Copyright & Fair Use

What is Copyright?

Copyright is a form of protection granted by U.S. law to the creators of “original works of authorship” including scholarly and creative works. Creators do not have to register their work or attach a copyright notice in order for copyright protection to apply to the work; the protection exists automatically from the time the work is created.

What “rights” are protected under U.S. Copyright Law?

Copyright holders have exclusive rights to:

(1) reproduce their work

(2) prepare derivative works

(3) distribute copies of their work

(4) perform their work publicly

(5) display their work publicly

Some important things to keep in mind…
  • Copyright protections apply to both scholarly and creative works that you create and works that you use.
  • Just because something is posted online, that doesn’t mean it’s “open”…it may have been illegally posted by someone else.
  • Copyright doesn’t last forever. Older works and classics may be in the public domain. Read more about Copyright Terms and the Public Domain on this Cornell University Guide.
  • There are a few exceptions written into U.S. Copyright Law. You’ve likely heard of one called fair use that’s frequently cited by teachers.
What is Fair Use?

Fair use is a limitation on the exclusive rights of a copyright holder. If a proposed use meets the “fair use” criteria, and the user hasn’t agreed to abide by other terms—such as through a license agreement or a website’s terms of use—a copyrighted work may be used without permission.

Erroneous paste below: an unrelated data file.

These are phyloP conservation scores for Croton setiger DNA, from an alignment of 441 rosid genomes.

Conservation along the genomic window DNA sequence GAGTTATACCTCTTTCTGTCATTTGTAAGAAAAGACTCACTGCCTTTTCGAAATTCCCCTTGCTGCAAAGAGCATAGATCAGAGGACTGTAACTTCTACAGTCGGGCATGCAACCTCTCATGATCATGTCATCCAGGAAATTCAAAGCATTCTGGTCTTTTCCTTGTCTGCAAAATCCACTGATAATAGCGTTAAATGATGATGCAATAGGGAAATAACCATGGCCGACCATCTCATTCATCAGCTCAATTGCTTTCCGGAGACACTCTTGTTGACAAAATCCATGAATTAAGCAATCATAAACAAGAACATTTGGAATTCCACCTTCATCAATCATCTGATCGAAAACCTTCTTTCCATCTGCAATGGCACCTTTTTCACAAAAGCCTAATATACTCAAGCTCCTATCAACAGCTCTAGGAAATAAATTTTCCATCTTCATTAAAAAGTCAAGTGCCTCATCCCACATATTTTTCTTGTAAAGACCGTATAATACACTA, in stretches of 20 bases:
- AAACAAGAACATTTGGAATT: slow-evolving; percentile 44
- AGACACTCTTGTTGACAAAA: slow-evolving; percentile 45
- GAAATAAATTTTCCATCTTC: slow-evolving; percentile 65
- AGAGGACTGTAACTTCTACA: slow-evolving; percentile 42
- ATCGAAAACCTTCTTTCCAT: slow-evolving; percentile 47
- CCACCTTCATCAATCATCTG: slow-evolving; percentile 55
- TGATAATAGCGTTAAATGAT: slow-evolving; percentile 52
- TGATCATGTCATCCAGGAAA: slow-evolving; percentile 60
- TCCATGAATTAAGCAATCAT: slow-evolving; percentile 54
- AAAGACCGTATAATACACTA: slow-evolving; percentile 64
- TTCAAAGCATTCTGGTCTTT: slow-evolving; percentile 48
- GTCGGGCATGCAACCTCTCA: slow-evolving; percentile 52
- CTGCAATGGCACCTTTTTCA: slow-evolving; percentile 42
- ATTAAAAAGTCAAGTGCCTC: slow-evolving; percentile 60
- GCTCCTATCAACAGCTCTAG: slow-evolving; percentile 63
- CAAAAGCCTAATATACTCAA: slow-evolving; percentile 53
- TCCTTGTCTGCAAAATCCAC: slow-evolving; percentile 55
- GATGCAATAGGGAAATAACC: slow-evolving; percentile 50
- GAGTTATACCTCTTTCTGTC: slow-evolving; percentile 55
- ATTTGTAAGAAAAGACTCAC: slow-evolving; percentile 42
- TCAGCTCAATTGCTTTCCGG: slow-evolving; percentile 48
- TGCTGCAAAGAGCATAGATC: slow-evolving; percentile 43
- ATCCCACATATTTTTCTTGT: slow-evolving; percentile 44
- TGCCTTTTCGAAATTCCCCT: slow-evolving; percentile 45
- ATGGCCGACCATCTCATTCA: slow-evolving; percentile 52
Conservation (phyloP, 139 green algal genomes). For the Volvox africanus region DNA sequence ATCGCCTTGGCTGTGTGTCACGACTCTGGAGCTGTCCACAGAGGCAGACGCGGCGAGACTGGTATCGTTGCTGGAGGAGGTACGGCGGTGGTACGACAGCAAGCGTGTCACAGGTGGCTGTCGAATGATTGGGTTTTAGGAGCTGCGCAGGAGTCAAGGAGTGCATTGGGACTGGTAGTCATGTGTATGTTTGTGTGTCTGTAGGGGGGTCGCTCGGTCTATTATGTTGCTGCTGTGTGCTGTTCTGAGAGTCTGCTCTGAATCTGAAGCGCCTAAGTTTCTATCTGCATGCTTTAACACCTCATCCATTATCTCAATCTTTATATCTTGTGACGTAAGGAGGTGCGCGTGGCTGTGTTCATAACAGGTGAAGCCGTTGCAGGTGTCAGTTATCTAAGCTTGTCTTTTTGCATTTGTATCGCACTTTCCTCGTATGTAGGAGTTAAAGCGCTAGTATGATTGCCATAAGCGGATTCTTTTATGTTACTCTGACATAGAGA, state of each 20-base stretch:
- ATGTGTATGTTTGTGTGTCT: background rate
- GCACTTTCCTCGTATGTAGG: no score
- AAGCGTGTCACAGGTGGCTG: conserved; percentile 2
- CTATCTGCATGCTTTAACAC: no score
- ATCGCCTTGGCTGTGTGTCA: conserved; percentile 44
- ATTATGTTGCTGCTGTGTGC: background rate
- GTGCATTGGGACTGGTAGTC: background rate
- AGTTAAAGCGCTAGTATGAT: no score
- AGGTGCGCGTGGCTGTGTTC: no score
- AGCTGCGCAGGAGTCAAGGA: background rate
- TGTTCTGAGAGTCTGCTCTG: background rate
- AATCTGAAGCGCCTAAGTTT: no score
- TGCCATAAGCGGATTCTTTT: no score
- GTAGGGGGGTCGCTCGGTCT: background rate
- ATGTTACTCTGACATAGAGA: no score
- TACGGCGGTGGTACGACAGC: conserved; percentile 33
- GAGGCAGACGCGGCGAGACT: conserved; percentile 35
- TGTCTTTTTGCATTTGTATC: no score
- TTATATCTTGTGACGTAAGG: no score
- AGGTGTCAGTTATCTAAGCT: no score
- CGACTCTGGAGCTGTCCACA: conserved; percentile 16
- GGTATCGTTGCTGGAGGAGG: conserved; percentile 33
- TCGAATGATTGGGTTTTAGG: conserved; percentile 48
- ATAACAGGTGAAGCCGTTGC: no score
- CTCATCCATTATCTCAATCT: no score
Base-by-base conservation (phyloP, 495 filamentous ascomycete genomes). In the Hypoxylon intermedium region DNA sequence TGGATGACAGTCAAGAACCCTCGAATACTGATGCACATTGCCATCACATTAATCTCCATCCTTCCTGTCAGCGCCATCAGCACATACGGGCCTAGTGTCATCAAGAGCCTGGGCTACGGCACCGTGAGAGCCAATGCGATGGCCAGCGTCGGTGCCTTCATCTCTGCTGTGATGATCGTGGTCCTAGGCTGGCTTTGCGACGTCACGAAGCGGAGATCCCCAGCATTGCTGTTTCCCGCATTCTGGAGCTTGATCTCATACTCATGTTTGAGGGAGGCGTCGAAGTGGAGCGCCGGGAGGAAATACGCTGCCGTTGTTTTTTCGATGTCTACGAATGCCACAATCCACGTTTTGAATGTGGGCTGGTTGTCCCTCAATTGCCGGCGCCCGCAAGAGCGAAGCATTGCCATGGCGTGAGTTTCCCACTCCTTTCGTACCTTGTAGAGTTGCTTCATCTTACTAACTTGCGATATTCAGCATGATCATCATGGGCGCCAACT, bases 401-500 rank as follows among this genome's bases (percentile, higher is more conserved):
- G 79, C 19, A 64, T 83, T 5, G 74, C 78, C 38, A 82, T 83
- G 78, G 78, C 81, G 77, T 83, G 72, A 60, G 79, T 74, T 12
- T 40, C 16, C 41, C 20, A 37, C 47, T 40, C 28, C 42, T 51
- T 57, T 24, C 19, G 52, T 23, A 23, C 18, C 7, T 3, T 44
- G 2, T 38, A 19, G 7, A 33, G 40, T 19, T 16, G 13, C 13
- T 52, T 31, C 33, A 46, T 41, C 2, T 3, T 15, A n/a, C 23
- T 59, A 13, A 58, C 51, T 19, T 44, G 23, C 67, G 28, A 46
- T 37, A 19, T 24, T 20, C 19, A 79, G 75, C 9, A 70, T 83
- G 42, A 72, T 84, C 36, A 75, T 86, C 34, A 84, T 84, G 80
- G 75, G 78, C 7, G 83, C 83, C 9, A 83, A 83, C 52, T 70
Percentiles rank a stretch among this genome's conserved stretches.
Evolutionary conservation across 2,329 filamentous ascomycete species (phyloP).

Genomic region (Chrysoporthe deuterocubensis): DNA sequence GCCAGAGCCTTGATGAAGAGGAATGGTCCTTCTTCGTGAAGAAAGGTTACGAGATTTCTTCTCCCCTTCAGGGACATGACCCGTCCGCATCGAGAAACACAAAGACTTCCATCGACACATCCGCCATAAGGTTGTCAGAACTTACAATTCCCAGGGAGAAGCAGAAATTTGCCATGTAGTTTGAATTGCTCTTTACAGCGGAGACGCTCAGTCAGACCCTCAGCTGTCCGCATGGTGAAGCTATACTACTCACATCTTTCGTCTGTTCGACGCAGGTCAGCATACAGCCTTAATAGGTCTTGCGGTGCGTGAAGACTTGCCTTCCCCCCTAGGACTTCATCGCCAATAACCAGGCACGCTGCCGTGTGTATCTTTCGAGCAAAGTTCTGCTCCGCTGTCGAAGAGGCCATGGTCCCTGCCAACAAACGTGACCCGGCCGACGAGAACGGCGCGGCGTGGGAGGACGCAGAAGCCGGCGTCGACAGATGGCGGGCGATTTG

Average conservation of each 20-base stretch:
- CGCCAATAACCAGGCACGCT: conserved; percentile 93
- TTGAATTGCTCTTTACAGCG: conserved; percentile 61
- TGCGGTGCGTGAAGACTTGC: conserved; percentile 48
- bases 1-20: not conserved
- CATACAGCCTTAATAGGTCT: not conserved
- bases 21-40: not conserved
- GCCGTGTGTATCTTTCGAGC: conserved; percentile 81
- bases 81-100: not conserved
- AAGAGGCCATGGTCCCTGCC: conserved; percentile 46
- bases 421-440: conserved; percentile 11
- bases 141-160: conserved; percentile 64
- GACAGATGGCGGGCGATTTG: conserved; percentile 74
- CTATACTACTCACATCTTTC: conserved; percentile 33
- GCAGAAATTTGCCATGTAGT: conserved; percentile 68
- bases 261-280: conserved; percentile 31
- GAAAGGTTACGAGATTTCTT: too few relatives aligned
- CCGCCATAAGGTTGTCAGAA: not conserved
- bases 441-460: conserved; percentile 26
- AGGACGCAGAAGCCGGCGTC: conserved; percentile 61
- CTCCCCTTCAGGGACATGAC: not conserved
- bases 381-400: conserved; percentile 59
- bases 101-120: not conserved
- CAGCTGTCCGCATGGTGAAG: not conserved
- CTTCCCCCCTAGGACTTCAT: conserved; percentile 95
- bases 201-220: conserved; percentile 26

Fair Use and OER

The context of OER is significantly different from other kinds of educational uses where materials are only distributed to a small selection of students (think photocopies in a classroom or an article you upload to a site that requires a login like Blackboard). Since OER are meant to be freely shared with students and other educators in and outside of City Tech, this changes the purpose and character of use significantly.

Instead of thinking about OER contexts as similar to other classroom contexts, for the purposes of copyright it might be more helpful to think about OER as similar to materials that you might integrate into your own published scholarship. For example, if you were including data or an image from another sources in an article, you would need to potentially obtain permission as well as attribute the original source.

How can I tell if my proposed use is “fair”?

You don’t have to be a copyright expert to determine if the use of copyrighted material is “fair.” Evaluations of fair use must include a consideration of these four factors:

  • Purpose and character of the use
  • Nature of the original work
  • Amount and substantiality of portion used
  • Effect on the potential marketplace

Analyze whether the use you have in mind is fair using this tool

Prefer a video overview?